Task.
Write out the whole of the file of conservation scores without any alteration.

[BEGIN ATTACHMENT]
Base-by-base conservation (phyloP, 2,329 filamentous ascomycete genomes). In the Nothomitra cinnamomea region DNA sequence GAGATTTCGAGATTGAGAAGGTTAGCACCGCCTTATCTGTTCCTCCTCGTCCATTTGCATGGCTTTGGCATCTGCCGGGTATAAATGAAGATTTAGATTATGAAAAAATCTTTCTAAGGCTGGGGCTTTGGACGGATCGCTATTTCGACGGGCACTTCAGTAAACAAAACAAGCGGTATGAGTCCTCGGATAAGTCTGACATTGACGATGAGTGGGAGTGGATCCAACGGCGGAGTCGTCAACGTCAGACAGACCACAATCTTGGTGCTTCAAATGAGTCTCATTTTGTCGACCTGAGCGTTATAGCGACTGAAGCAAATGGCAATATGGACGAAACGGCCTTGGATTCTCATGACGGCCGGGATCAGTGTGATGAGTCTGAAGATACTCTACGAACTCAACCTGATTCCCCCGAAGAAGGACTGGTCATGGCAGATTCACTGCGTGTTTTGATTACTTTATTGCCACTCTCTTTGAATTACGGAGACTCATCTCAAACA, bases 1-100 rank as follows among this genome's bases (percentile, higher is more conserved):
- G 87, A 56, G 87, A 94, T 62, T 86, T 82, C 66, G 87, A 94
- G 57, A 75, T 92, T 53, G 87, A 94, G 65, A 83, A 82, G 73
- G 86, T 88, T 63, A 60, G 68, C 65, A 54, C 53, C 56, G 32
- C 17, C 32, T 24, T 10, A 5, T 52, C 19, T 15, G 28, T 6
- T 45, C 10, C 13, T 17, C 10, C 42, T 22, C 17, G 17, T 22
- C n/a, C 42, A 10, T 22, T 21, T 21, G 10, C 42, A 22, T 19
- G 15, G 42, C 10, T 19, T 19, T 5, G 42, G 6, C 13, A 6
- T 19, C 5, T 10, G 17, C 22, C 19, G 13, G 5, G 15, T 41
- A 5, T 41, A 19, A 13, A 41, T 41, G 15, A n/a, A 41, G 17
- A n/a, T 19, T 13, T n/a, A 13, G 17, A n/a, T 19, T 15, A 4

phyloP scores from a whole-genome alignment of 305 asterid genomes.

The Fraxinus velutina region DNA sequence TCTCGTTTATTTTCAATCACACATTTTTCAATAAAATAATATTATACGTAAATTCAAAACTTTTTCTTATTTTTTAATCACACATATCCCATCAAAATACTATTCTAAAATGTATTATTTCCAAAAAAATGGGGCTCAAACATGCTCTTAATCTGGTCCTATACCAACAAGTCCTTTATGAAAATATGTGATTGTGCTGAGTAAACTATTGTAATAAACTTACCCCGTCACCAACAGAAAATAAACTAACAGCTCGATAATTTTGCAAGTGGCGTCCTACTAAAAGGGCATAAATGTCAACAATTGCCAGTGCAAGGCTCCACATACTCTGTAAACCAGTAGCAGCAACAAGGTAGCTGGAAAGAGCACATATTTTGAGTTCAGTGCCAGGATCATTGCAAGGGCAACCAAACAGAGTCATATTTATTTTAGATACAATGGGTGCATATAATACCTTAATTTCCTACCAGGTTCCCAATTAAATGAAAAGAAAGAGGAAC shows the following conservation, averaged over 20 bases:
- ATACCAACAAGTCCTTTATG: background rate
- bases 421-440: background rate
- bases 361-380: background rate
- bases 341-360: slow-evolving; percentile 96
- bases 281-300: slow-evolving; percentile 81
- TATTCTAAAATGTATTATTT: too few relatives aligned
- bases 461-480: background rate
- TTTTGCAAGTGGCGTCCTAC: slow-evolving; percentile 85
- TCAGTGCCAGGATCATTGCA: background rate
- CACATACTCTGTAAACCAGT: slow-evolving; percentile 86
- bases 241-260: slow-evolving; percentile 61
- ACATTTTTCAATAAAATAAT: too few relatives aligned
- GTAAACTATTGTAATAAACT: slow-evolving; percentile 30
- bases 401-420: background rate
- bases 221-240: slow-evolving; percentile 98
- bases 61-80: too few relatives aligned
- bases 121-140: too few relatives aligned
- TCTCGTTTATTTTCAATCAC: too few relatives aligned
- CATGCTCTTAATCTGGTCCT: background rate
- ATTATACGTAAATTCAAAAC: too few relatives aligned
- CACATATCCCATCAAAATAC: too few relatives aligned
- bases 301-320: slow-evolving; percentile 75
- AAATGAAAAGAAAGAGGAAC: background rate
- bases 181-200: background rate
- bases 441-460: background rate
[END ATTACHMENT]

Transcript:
Base-by-base conservation (phyloP, 2,329 filamentous ascomycete genomes). In the Nothomitra cinnamomea region DNA sequence GAGATTTCGAGATTGAGAAGGTTAGCACCGCCTTATCTGTTCCTCCTCGTCCATTTGCATGGCTTTGGCATCTGCCGGGTATAAATGAAGATTTAGATTATGAAAAAATCTTTCTAAGGCTGGGGCTTTGGACGGATCGCTATTTCGACGGGCACTTCAGTAAACAAAACAAGCGGTATGAGTCCTCGGATAAGTCTGACATTGACGATGAGTGGGAGTGGATCCAACGGCGGAGTCGTCAACGTCAGACAGACCACAATCTTGGTGCTTCAAATGAGTCTCATTTTGTCGACCTGAGCGTTATAGCGACTGAAGCAAATGGCAATATGGACGAAACGGCCTTGGATTCTCATGACGGCCGGGATCAGTGTGATGAGTCTGAAGATACTCTACGAACTCAACCTGATTCCCCCGAAGAAGGACTGGTCATGGCAGATTCACTGCGTGTTTTGATTACTTTATTGCCACTCTCTTTGAATTACGGAGACTCATCTCAAACA, bases 1-100 rank as follows among this genome's bases (percentile, higher is more conserved):
- G 87, A 56, G 87, A 94, T 62, T 86, T 82, C 66, G 87, A 94
- G 57, A 75, T 92, T 53, G 87, A 94, G 65, A 83, A 82, G 73
- G 86, T 88, T 63, A 60, G 68, C 65, A 54, C 53, C 56, G 32
- C 17, C 32, T 24, T 10, A 5, T 52, C 19, T 15, G 28, T 6
- T 45, C 10, C 13, T 17, C 10, C 42, T 22, C 17, G 17, T 22
- C n/a, C 42, A 10, T 22, T 21, T 21, G 10, C 42, A 22, T 19
- G 15, G 42, C 10, T 19, T 19, T 5, G 42, G 6, C 13, A 6
- T 19, C 5, T 10, G 17, C 22, C 19, G 13, G 5, G 15, T 41
- A 5, T 41, A 19, A 13, A 41, T 41, G 15, A n/a, A 41, G 17
- A n/a, T 19, T 13, T n/a, A 13, G 17, A n/a, T 19, T 15, A 4

phyloP scores from a whole-genome alignment of 305 asterid genomes.

The Fraxinus velutina region DNA sequence TCTCGTTTATTTTCAATCACACATTTTTCAATAAAATAATATTATACGTAAATTCAAAACTTTTTCTTATTTTTTAATCACACATATCCCATCAAAATACTATTCTAAAATGTATTATTTCCAAAAAAATGGGGCTCAAACATGCTCTTAATCTGGTCCTATACCAACAAGTCCTTTATGAAAATATGTGATTGTGCTGAGTAAACTATTGTAATAAACTTACCCCGTCACCAACAGAAAATAAACTAACAGCTCGATAATTTTGCAAGTGGCGTCCTACTAAAAGGGCATAAATGTCAACAATTGCCAGTGCAAGGCTCCACATACTCTGTAAACCAGTAGCAGCAACAAGGTAGCTGGAAAGAGCACATATTTTGAGTTCAGTGCCAGGATCATTGCAAGGGCAACCAAACAGAGTCATATTTATTTTAGATACAATGGGTGCATATAATACCTTAATTTCCTACCAGGTTCCCAATTAAATGAAAAGAAAGAGGAAC shows the following conservation, averaged over 20 bases:
- ATACCAACAAGTCCTTTATG: background rate
- bases 421-440: background rate
- bases 361-380: background rate
- bases 341-360: slow-evolving; percentile 96
- bases 281-300: slow-evolving; percentile 81
- TATTCTAAAATGTATTATTT: too few relatives aligned
- bases 461-480: background rate
- TTTTGCAAGTGGCGTCCTAC: slow-evolving; percentile 85
- TCAGTGCCAGGATCATTGCA: background rate
- CACATACTCTGTAAACCAGT: slow-evolving; percentile 86
- bases 241-260: slow-evolving; percentile 61
- ACATTTTTCAATAAAATAAT: too few relatives aligned
- GTAAACTATTGTAATAAACT: slow-evolving; percentile 30
- bases 401-420: background rate
- bases 221-240: slow-evolving; percentile 98
- bases 61-80: too few relatives aligned
- bases 121-140: too few relatives aligned
- TCTCGTTTATTTTCAATCAC: too few relatives aligned
- CATGCTCTTAATCTGGTCCT: background rate
- ATTATACGTAAATTCAAAAC: too few relatives aligned
- CACATATCCCATCAAAATAC: too few relatives aligned
- bases 301-320: slow-evolving; percentile 75
- AAATGAAAAGAAAGAGGAAC: background rate
- bases 181-200: background rate
- bases 441-460: background rate